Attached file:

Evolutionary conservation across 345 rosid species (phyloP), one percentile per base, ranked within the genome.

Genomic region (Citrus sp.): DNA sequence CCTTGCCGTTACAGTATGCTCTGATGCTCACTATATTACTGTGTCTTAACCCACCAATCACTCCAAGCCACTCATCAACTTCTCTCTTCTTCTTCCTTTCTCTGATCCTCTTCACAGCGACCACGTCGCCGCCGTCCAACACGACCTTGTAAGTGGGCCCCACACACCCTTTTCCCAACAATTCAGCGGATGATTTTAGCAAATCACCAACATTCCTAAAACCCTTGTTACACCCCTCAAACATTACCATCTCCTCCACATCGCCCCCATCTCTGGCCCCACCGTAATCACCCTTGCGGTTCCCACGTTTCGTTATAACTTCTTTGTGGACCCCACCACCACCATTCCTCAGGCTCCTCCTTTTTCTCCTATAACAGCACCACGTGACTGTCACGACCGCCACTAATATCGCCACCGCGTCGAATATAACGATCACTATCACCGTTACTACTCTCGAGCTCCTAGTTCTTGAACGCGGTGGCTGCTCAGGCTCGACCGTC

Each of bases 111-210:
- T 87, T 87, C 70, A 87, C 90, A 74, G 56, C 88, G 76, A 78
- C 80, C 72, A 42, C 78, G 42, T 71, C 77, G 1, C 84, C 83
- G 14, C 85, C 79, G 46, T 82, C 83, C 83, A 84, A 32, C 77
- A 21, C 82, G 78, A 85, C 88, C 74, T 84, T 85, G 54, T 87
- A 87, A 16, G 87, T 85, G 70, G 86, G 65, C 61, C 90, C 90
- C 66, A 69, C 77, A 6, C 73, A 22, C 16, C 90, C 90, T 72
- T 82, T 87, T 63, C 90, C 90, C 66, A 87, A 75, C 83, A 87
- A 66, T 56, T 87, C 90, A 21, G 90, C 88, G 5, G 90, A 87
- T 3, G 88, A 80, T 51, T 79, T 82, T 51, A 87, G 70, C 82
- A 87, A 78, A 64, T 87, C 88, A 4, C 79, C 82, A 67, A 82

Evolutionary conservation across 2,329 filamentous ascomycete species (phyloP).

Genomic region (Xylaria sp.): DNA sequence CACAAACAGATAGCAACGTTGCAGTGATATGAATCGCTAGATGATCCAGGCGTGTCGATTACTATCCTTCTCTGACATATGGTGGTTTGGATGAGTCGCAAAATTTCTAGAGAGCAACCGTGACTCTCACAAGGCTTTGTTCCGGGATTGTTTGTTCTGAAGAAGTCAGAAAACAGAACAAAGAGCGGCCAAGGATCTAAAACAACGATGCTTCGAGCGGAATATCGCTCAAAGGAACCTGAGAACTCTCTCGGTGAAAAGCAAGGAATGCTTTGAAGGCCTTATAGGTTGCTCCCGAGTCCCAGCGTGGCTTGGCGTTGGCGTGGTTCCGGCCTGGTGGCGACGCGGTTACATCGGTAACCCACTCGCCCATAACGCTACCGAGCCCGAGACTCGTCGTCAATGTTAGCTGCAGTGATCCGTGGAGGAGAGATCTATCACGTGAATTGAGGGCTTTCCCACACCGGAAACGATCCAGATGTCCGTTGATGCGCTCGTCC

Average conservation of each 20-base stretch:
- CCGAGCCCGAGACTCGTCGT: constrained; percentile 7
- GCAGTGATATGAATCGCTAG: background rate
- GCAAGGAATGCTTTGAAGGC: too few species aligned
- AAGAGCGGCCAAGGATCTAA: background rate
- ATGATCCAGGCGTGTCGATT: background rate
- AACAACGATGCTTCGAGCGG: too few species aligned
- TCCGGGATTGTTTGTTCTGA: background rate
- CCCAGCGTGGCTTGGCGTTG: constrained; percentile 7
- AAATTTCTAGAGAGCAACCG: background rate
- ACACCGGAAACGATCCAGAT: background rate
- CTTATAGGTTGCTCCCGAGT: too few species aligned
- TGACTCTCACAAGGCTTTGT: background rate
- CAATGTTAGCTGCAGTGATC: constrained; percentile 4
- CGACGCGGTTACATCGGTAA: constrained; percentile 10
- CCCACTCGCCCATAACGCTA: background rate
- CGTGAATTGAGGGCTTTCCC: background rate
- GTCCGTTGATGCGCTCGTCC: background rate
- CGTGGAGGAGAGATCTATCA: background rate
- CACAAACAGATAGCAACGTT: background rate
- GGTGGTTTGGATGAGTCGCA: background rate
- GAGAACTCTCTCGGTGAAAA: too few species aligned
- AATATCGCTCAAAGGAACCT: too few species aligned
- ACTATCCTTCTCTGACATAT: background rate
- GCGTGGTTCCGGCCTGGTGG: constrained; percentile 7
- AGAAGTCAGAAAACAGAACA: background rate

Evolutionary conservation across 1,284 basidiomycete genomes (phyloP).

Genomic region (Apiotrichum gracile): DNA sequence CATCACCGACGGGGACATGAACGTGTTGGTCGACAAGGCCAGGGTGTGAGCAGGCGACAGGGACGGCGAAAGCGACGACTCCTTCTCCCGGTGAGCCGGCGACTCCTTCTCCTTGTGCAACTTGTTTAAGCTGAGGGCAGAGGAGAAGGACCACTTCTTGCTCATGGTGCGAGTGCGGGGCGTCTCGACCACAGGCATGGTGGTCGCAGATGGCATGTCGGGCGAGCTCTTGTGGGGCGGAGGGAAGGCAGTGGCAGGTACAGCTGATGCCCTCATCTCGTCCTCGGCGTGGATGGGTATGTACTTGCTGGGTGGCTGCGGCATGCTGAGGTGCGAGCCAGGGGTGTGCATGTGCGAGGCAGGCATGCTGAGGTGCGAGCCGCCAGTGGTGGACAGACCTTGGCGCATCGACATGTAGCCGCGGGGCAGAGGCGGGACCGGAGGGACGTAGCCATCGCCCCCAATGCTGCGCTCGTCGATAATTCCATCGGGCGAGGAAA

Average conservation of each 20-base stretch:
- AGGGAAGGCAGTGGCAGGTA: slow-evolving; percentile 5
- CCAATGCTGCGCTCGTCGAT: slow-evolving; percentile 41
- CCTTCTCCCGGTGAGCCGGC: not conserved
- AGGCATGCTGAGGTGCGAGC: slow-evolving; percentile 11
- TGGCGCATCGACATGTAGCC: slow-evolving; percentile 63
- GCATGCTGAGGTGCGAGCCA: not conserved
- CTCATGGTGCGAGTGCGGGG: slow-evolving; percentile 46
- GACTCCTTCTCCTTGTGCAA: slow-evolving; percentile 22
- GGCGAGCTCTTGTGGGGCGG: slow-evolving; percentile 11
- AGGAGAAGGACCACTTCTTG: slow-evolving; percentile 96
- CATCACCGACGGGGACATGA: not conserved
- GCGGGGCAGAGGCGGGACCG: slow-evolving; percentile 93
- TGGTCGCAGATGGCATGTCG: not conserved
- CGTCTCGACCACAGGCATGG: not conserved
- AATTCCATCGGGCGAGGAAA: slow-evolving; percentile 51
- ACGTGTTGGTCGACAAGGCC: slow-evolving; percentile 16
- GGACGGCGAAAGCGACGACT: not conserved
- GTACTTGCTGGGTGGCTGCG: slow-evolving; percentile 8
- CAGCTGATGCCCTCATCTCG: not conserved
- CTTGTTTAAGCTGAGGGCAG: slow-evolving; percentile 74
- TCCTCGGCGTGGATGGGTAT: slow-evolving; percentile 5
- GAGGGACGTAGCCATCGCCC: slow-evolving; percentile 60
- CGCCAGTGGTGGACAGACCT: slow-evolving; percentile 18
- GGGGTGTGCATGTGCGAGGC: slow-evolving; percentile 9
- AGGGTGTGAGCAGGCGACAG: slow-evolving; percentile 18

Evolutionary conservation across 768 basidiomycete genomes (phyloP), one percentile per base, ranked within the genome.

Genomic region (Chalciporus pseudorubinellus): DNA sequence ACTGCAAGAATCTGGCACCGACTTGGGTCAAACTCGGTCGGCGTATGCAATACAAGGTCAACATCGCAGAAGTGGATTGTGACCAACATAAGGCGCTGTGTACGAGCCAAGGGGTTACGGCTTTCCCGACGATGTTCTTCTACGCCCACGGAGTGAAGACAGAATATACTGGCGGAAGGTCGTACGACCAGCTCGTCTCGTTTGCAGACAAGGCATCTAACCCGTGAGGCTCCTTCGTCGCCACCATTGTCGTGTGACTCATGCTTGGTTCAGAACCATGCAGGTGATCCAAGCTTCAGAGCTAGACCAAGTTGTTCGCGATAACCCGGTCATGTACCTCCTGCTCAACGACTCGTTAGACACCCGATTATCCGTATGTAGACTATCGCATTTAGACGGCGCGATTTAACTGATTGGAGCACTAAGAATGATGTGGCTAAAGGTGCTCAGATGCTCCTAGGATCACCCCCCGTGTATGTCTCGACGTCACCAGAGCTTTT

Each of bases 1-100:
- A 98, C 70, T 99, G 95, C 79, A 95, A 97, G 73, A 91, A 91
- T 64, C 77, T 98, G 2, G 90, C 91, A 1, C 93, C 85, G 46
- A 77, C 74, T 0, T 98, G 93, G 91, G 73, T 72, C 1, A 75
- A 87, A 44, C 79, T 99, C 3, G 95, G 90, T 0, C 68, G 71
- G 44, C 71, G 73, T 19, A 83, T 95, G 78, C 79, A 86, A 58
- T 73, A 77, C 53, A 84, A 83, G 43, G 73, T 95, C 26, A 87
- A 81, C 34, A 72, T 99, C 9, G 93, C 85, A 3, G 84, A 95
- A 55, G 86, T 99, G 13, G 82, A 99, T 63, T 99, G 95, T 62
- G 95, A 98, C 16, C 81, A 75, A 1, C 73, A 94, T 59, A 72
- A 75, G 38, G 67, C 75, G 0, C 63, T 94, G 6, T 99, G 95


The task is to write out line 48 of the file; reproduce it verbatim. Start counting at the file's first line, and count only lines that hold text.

- AGGCATGCTGAGGTGCGAGC: slow-evolving; percentile 11